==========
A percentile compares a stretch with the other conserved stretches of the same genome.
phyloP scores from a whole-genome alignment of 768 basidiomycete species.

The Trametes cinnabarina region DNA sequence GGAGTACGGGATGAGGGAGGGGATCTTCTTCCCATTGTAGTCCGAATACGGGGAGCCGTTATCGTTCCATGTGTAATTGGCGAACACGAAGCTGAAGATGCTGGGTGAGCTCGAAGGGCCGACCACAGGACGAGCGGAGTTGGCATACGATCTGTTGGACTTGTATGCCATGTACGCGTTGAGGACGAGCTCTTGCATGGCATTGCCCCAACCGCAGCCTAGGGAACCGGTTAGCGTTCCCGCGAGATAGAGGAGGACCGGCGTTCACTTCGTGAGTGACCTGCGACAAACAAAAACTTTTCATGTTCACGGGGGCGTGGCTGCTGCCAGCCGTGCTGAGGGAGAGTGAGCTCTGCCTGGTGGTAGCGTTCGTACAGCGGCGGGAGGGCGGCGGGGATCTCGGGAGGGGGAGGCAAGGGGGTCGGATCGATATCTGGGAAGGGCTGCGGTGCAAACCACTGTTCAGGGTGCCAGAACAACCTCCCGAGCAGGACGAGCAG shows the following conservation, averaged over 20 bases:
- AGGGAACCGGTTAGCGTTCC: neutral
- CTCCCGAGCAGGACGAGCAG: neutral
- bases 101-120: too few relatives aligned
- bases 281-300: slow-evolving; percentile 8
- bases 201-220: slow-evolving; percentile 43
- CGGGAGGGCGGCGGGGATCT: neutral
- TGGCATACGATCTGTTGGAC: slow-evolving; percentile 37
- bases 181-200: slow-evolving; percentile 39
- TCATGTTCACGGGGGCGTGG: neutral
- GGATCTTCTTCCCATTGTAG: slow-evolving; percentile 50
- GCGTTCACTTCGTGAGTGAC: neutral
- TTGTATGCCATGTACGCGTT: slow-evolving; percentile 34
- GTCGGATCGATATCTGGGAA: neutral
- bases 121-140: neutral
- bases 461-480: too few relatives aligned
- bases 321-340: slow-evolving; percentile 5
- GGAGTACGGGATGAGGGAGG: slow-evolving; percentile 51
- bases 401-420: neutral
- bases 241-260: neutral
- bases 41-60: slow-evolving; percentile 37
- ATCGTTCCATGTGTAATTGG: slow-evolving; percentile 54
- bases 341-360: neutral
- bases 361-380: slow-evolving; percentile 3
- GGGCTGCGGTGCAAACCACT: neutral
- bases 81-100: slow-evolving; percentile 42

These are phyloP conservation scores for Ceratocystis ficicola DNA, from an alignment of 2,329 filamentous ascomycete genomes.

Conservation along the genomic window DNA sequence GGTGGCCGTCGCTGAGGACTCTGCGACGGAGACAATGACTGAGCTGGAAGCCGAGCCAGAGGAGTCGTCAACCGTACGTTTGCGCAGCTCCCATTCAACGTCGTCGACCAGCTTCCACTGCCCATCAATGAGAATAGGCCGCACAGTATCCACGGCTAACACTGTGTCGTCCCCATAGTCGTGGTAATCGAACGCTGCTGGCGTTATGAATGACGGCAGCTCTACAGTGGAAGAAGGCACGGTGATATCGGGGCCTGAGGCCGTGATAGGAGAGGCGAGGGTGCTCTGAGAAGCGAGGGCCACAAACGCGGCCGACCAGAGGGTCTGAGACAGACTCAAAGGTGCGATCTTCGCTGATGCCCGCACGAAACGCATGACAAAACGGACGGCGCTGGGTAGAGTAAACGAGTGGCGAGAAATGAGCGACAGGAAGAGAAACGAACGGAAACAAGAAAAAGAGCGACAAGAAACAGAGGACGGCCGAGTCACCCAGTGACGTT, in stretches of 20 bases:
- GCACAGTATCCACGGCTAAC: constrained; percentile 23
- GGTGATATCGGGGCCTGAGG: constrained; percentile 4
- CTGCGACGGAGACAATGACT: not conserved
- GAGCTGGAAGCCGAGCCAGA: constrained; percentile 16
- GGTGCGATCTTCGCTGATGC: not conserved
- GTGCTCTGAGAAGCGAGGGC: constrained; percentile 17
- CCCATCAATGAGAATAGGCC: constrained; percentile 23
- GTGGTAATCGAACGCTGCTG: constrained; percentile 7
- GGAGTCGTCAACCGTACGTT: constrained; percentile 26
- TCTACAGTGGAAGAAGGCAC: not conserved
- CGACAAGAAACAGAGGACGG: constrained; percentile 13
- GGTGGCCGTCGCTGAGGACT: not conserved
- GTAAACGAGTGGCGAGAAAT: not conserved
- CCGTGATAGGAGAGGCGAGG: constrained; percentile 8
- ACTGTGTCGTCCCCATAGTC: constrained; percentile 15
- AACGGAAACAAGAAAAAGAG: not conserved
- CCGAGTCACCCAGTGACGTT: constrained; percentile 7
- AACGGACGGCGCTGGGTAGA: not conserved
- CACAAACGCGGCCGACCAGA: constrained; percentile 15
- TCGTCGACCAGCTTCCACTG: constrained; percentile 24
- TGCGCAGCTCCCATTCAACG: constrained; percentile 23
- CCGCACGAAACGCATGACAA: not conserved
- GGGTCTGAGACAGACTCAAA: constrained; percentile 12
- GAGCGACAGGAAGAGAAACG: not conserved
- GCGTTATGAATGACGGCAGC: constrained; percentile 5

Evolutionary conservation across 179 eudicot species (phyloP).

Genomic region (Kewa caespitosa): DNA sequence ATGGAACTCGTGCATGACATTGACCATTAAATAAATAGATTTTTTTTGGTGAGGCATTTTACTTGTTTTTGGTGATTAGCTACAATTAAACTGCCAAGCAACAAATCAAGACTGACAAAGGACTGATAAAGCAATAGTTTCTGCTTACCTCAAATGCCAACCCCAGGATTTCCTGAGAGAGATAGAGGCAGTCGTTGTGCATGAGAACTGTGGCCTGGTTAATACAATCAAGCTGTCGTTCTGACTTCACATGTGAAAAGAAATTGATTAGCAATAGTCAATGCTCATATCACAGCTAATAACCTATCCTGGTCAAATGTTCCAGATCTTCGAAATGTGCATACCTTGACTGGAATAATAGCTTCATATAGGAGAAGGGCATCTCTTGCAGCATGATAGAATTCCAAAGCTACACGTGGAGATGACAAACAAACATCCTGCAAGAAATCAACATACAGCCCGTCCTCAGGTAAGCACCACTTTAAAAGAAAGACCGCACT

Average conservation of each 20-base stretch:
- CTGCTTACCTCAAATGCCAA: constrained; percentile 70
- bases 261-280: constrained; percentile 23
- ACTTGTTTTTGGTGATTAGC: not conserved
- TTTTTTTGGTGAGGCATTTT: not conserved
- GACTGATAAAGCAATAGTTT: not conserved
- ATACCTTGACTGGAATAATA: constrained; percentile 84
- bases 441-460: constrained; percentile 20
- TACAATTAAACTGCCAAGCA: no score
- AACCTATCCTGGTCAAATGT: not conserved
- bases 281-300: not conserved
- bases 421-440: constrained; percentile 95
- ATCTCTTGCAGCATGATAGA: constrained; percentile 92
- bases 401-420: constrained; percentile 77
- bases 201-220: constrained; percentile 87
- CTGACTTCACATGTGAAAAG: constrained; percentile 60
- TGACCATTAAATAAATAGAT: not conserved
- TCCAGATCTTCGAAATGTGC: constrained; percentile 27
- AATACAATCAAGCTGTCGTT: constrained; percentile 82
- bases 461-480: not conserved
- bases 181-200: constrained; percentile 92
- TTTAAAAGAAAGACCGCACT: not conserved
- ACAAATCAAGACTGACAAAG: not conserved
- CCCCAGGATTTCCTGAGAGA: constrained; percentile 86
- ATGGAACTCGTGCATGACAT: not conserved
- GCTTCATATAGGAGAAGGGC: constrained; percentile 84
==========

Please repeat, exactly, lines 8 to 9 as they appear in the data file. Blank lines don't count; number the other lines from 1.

- bases 201-220: slow-evolving; percentile 43
- CGGGAGGGCGGCGGGGATCT: neutral